How does America’s largest coffee company continue to succeed in a tough market? It devises a strategic plan that focuses on effective leadership and a strong organizational structure. Starbucks continuously adapts to the challenges of its critics and overcomes challenges. Its leadership style greatly influences the organizational communication of the company that allows its employees to feel empowered.
Given the organizational structure of Starbucks set by Howard Schultz, one can see the “Big Five” characteristics of an outstanding leader. His flexibility and adaptability to the changes in the industry allows him to shine and lead. Mr. Schultz exhibits the leadership styles of a …show more content…
Having a transformational leader using the goal-setting theory is effective in Starbucks culture because it allows for their diverse workforce to relate and work effectively. Although diversity brings conflicts, Starbucks has broken a wall in the communication barrier. Leaders promote and encourage innovation and new ideas from their ideas. This motivation is what gives their employees the empowerment of being able to do whatever it is that they want to accomplish.
The empowerment that Starbucks gives to their employees is personal power. The power to utilize their individual unique characteristics (Robbins & Judge, 2011) to make a cup of coffee, help out a customer, or create a welcoming environment at their Starbucks store, they are given a power and voice. This informal power is great in their diverse organization because it provides for many creative ideas.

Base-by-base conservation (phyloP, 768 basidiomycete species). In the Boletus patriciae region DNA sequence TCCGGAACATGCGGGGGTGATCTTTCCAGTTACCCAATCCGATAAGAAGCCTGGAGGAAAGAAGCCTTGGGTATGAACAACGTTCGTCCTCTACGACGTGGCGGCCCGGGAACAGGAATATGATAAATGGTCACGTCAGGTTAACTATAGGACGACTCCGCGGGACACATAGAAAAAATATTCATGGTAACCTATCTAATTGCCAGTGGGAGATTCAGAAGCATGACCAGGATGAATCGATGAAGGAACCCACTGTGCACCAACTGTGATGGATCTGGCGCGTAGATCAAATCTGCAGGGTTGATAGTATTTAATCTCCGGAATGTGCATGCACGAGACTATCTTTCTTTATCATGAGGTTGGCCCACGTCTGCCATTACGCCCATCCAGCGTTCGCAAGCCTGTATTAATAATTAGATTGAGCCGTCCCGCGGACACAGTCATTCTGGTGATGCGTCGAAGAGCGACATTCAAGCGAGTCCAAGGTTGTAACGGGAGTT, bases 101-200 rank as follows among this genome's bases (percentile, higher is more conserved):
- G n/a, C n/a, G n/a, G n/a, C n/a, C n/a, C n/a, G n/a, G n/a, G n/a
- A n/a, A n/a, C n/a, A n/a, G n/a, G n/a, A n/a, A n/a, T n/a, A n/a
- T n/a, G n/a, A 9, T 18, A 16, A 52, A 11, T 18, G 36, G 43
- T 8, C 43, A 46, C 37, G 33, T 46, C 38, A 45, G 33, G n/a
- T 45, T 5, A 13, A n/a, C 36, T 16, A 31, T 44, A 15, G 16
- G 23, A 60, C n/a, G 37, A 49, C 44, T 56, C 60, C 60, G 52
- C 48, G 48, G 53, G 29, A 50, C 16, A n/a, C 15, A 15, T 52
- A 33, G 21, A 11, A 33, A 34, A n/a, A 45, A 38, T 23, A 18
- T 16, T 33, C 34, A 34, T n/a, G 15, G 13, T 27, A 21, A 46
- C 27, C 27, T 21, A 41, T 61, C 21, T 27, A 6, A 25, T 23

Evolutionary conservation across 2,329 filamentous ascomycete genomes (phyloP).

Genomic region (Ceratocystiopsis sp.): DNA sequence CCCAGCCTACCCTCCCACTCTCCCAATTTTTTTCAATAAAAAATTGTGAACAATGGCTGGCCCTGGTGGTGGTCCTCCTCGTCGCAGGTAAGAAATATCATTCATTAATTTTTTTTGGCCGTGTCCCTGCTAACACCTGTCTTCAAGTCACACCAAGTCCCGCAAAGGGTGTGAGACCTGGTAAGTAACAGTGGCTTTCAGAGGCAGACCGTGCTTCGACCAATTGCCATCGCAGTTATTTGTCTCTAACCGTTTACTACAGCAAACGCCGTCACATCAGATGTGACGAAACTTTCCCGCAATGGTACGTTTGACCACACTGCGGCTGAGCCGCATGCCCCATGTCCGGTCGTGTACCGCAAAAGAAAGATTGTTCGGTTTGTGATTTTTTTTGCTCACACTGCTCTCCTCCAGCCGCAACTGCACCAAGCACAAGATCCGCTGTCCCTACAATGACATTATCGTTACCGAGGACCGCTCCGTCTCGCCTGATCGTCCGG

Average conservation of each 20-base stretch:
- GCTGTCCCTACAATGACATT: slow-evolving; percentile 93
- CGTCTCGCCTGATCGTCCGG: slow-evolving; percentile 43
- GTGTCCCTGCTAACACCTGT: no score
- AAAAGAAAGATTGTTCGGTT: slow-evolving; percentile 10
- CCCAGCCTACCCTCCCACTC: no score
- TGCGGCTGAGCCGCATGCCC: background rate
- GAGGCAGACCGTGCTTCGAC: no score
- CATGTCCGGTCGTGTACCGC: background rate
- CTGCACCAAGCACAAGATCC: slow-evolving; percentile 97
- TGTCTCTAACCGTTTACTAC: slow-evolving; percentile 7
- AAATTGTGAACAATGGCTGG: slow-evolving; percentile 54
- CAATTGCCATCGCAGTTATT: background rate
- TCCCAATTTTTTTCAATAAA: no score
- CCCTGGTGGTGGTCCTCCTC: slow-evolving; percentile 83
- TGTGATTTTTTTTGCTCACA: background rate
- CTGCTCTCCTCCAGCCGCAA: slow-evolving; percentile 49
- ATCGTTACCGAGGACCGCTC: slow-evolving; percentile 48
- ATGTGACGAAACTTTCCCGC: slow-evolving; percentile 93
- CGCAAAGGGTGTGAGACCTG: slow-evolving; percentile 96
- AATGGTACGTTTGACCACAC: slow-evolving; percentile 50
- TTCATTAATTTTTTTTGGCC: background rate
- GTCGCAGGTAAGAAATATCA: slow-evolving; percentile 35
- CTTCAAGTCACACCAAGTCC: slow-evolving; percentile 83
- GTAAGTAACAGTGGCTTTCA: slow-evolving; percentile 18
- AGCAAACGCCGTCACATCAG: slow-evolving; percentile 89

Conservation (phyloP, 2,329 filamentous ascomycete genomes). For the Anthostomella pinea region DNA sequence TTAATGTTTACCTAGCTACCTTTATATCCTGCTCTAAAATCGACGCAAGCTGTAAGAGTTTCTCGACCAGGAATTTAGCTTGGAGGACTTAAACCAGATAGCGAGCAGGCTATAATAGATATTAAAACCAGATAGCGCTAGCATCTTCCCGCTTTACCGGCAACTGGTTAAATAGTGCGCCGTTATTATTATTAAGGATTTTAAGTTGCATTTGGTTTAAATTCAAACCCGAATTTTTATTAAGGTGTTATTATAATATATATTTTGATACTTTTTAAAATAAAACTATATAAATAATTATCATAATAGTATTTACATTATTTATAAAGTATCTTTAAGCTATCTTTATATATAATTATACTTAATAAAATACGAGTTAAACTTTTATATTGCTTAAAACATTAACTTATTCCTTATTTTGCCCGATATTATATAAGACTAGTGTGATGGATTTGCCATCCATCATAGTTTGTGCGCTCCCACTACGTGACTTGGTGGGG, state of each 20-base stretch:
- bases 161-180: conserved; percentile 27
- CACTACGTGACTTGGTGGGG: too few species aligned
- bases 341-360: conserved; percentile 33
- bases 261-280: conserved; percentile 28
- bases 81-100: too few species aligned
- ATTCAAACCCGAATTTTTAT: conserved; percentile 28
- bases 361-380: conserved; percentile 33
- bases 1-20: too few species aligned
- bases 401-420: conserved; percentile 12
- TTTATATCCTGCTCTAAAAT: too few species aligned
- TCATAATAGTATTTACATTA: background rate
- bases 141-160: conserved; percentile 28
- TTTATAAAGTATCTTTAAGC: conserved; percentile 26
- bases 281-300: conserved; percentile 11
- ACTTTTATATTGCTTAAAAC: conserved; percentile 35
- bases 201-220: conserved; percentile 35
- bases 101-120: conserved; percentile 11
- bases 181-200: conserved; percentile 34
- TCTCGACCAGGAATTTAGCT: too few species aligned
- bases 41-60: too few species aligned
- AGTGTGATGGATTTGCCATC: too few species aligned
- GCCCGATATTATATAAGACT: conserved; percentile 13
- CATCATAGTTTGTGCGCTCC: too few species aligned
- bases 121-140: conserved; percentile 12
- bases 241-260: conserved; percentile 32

Although this may not apply to all levels of employees to be an entry-level employee and know that you have a voice and that your opinion matters, makes the commitment to work for the company a little more satisfying. While the levels of power of different amongst management and entry-level employees, all employees in Starbucks are empowered in one way or another. Management may exhibit legitimate, reward and expert power or a combination of some, Starbucks in not in the business of coercive power (Robbins & Judge,